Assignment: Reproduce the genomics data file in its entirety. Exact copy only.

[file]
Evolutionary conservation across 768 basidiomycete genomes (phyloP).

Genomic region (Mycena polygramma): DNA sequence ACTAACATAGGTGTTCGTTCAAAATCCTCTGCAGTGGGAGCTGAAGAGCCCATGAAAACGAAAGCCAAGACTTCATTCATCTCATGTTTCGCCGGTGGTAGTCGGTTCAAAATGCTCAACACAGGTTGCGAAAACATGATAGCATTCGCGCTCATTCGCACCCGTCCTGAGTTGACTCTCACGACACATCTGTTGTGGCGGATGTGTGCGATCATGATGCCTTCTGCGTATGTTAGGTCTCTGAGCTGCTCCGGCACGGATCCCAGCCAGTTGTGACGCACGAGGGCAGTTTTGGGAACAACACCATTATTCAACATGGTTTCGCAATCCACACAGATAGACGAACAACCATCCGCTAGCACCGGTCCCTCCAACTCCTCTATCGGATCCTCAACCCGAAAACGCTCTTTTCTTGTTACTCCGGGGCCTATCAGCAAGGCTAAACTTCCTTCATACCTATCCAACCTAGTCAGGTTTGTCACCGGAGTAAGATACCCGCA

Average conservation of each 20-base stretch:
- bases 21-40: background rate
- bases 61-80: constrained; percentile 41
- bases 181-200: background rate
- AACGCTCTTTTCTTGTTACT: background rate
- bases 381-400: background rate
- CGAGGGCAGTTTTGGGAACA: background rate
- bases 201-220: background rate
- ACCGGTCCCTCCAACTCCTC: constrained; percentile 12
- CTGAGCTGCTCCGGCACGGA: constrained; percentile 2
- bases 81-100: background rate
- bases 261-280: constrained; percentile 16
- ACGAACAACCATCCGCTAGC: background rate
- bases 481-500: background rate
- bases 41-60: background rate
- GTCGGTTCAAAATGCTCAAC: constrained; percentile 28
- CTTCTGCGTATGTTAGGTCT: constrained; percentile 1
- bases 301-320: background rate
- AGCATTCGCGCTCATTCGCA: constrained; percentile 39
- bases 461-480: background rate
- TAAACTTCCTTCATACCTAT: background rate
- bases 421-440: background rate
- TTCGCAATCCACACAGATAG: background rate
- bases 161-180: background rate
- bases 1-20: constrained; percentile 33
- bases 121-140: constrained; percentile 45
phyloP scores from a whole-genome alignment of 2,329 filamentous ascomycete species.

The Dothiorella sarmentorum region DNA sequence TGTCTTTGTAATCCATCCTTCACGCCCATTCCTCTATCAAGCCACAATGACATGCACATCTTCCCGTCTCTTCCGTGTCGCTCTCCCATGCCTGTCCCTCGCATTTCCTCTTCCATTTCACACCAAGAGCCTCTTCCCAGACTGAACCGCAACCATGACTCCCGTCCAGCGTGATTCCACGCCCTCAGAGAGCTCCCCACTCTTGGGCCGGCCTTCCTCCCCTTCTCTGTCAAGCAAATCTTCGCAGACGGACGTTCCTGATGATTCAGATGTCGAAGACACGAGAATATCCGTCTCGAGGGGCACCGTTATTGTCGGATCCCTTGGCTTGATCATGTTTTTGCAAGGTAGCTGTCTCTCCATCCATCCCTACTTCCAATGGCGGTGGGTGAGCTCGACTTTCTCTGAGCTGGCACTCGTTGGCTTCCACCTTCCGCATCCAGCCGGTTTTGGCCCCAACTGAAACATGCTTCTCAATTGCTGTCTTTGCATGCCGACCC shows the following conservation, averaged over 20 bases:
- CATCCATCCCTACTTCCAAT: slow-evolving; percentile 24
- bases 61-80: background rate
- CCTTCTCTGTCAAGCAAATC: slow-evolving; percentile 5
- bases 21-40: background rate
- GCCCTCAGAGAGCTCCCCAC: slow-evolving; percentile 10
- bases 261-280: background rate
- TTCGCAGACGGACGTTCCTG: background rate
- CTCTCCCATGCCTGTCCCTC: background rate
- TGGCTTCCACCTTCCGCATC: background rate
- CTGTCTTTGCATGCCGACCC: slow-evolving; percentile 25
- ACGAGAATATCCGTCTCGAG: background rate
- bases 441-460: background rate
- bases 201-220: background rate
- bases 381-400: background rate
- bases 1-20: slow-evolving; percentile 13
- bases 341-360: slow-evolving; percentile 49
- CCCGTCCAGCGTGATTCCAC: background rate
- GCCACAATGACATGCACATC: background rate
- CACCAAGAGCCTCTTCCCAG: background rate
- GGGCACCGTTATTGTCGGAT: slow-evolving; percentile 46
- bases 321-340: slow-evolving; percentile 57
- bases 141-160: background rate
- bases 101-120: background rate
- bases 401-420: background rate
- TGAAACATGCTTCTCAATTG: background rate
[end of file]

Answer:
Evolutionary conservation across 768 basidiomycete genomes (phyloP).

Genomic region (Mycena polygramma): DNA sequence ACTAACATAGGTGTTCGTTCAAAATCCTCTGCAGTGGGAGCTGAAGAGCCCATGAAAACGAAAGCCAAGACTTCATTCATCTCATGTTTCGCCGGTGGTAGTCGGTTCAAAATGCTCAACACAGGTTGCGAAAACATGATAGCATTCGCGCTCATTCGCACCCGTCCTGAGTTGACTCTCACGACACATCTGTTGTGGCGGATGTGTGCGATCATGATGCCTTCTGCGTATGTTAGGTCTCTGAGCTGCTCCGGCACGGATCCCAGCCAGTTGTGACGCACGAGGGCAGTTTTGGGAACAACACCATTATTCAACATGGTTTCGCAATCCACACAGATAGACGAACAACCATCCGCTAGCACCGGTCCCTCCAACTCCTCTATCGGATCCTCAACCCGAAAACGCTCTTTTCTTGTTACTCCGGGGCCTATCAGCAAGGCTAAACTTCCTTCATACCTATCCAACCTAGTCAGGTTTGTCACCGGAGTAAGATACCCGCA

Average conservation of each 20-base stretch:
- bases 21-40: background rate
- bases 61-80: constrained; percentile 41
- bases 181-200: background rate
- AACGCTCTTTTCTTGTTACT: background rate
- bases 381-400: background rate
- CGAGGGCAGTTTTGGGAACA: background rate
- bases 201-220: background rate
- ACCGGTCCCTCCAACTCCTC: constrained; percentile 12
- CTGAGCTGCTCCGGCACGGA: constrained; percentile 2
- bases 81-100: background rate
- bases 261-280: constrained; percentile 16
- ACGAACAACCATCCGCTAGC: background rate
- bases 481-500: background rate
- bases 41-60: background rate
- GTCGGTTCAAAATGCTCAAC: constrained; percentile 28
- CTTCTGCGTATGTTAGGTCT: constrained; percentile 1
- bases 301-320: background rate
- AGCATTCGCGCTCATTCGCA: constrained; percentile 39
- bases 461-480: background rate
- TAAACTTCCTTCATACCTAT: background rate
- bases 421-440: background rate
- TTCGCAATCCACACAGATAG: background rate
- bases 161-180: background rate
- bases 1-20: constrained; percentile 33
- bases 121-140: constrained; percentile 45
phyloP scores from a whole-genome alignment of 2,329 filamentous ascomycete species.

The Dothiorella sarmentorum region DNA sequence TGTCTTTGTAATCCATCCTTCACGCCCATTCCTCTATCAAGCCACAATGACATGCACATCTTCCCGTCTCTTCCGTGTCGCTCTCCCATGCCTGTCCCTCGCATTTCCTCTTCCATTTCACACCAAGAGCCTCTTCCCAGACTGAACCGCAACCATGACTCCCGTCCAGCGTGATTCCACGCCCTCAGAGAGCTCCCCACTCTTGGGCCGGCCTTCCTCCCCTTCTCTGTCAAGCAAATCTTCGCAGACGGACGTTCCTGATGATTCAGATGTCGAAGACACGAGAATATCCGTCTCGAGGGGCACCGTTATTGTCGGATCCCTTGGCTTGATCATGTTTTTGCAAGGTAGCTGTCTCTCCATCCATCCCTACTTCCAATGGCGGTGGGTGAGCTCGACTTTCTCTGAGCTGGCACTCGTTGGCTTCCACCTTCCGCATCCAGCCGGTTTTGGCCCCAACTGAAACATGCTTCTCAATTGCTGTCTTTGCATGCCGACCC shows the following conservation, averaged over 20 bases:
- CATCCATCCCTACTTCCAAT: slow-evolving; percentile 24
- bases 61-80: background rate
- CCTTCTCTGTCAAGCAAATC: slow-evolving; percentile 5
- bases 21-40: background rate
- GCCCTCAGAGAGCTCCCCAC: slow-evolving; percentile 10
- bases 261-280: background rate
- TTCGCAGACGGACGTTCCTG: background rate
- CTCTCCCATGCCTGTCCCTC: background rate
- TGGCTTCCACCTTCCGCATC: background rate
- CTGTCTTTGCATGCCGACCC: slow-evolving; percentile 25
- ACGAGAATATCCGTCTCGAG: background rate
- bases 441-460: background rate
- bases 201-220: background rate
- bases 381-400: background rate
- bases 1-20: slow-evolving; percentile 13
- bases 341-360: slow-evolving; percentile 49
- CCCGTCCAGCGTGATTCCAC: background rate
- GCCACAATGACATGCACATC: background rate
- CACCAAGAGCCTCTTCCCAG: background rate
- GGGCACCGTTATTGTCGGAT: slow-evolving; percentile 46
- bases 321-340: slow-evolving; percentile 57
- bases 141-160: background rate
- bases 101-120: background rate
- bases 401-420: background rate
- TGAAACATGCTTCTCAATTG: background rate